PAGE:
Who am I without my reactivity?

My friend Suzanne was at the very beginning of her recovery process when we met. She had a great sponsor and worked the program diligently. We didn’t talk about it much but I’ll never forget something she shared with me. She said, “I’m a funny, creative, outgoing person. But I’ve been drinking since I was a kid, who am I without alcohol?”

I’ve been thinking about Suzanne’s fear of the loss of self a lot lately as I’ve worked on self-acceptance. On the one hand, it’s a very positive, affirming process, one that allows me to see and cultivate my essential self. But just as Suzanne feared that giving up alcohol and drugs might leave her without a personality, I’ve wondered who I am, who I am becoming as I let go of reactivity.

Reactivity is our ego at work, when I identify with my ego and react against what is, against the present moment. Eckhart Tolle writes that when we do this, we treat the present moment, “as a means, an obstacle, or an enemy” and strengthen the ego. For me, this often takes the form of spotting another’s hypocrisy in the midst of interpersonal conflict; it’s also about using my quick, sharp tongue. When I’m playing defense, caught off guard by someone’s criticism (or my assumption that I’m being criticized), in other words, when my ego feels threatened, I’m a formidable verbal opponent.

“What,” Tolle asks, “is reactivity? Becoming addicted to reaction.” And addictions are addictions because they can produce the illusion of pleasure. Beyond my gift for snarkiness, when I think of situations where I’m reactive I picture times when I’ve been able to make quick decisions, address challenges, head off problems. I can be a good person to have around in a stressful situation. And besides, a lot of people laugh at my smart-ass remarks. Of course, if I draw the complete picture, I have to admit that I’ve jumped to a few inaccurate conclusions, stepped in when others were perfectly capable of managing a situation, and added to a general state of negativity. I’ve also hurt others with my clever words. Turns out, I can make a stressful situation more stressful.

Today’s photo is of my friend, FFF. That stands for Fight, Flight, Freeze. I put a holiday bow on FFF because in this season, FFF’s on really high alert. Like many of you, I will spend more time than usual with family and friends, coworkers and neighbors, in crowded stores and on busy streets. Each encounter, each present moment will provide my ego with an opportunity to react—to fight, to flee, or to freeze. I’ll keep FFF in my pocket, a present to myself that reminds me to stay in the present. I don’t know who I am without my reactivity, but in the spirit of my brave friend Suzanne, I’m willing to take the risk finding out.

You are that light

I’ve recently worked up to thirty minutes on a pillow on the floor for meditation. And even more recently, I’ve stopped spending the first ten minutes thinking about my physical discomfort. So one morning last week, I was eager to start and didn’t notice that the lamp behind me was still on.

Well on my way to a quiet mind I heard a small click and noticed a barely perceptible change in the light beyond my closed eyelids. Happily my initial impulse was to ignore both the sound and the changing light but my curious mind got the best of me. I opened my eyes, looked around, and saw the lamp was off. Had I left it on? I flipped the switch. Nothing. I was on my feet flipping light switches. Nothing. Questions filled my mind. Is it the whole neighborhood or just our house? Was it caused by the construction project down the street or is there something wrong with our electricity?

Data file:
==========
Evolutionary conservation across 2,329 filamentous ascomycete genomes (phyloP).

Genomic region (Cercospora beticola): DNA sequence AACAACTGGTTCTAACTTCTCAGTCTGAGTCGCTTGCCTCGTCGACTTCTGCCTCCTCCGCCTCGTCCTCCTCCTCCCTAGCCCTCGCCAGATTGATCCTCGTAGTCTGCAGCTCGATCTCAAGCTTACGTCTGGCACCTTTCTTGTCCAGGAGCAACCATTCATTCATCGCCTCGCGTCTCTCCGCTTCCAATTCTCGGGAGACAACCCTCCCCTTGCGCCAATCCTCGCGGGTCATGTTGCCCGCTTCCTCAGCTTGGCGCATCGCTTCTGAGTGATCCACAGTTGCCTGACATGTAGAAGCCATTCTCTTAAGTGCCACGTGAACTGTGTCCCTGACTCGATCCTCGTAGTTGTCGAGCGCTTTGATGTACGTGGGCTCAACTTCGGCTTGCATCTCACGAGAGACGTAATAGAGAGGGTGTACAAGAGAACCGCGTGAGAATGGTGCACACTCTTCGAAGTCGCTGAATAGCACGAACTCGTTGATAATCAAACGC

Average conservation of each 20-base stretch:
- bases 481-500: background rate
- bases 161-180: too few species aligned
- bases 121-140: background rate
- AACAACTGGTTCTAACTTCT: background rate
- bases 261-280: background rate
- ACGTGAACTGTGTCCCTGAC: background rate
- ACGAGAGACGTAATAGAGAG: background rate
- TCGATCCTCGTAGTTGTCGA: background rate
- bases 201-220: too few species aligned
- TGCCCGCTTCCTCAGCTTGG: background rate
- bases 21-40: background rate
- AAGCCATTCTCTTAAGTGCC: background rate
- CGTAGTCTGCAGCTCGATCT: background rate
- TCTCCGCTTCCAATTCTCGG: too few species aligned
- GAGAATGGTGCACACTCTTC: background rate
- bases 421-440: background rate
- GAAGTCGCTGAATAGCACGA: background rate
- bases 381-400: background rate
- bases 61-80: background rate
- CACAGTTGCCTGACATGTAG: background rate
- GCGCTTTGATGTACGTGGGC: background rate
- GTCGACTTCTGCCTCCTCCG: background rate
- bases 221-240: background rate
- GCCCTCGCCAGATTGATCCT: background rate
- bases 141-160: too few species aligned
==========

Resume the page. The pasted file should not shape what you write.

Thinking I would return to the pillow once I had answers, I tried to access the electric company’s website. The site asks for account information. Ours is in my partner’s name but her phone number wasn’t in their system and I couldn’t remember her previous number. Their public site shows an outage map but the information was too general to satisfy me.

By now all thoughts of meditation were gone as I became immersed in busy-ness and counting grievances. I manage the household bills but I didn’t have a job when we moved here so that’s why the utilities are in Laura’s name. That still pisses me off. We’ve got to get that changed but we only think of it when something goes wrong. Like the time I sent the electric bill in almost 10 days late and they turned off the power and I had to wire money to pay it. Had that happened this time? I didn’t think so but the shame of that incident washed over me nevertheless. I went back into the online system and tried to change the password by generating an email to Laura. I sent her a text asking her to check her account. A few minutes later she called to say no email. What address had she used to set up the account? Neither of us remembered. My mind was churning through questions and causes as my frustrations grew.

Fortunately, Laura was done at work and said she was headed home. That information brought me, mercifully, back to the present. I knew I would ruin the rest of my day and hers in my current state of distress. I took a deep breath and continued to focus on my breathing, I reminded myself that we were in no danger, that there was nothing I could do to get the electricity turned on, and that I’m always looking for an excuse to go out to lunch.

This incident returned to me as I was reading Eckhart Tolle’s A New Earth. He writes, “You cannot fight against the ego and win just as you cannot fight against darkness. The light of consciousness is all that is necessary. You are that light.”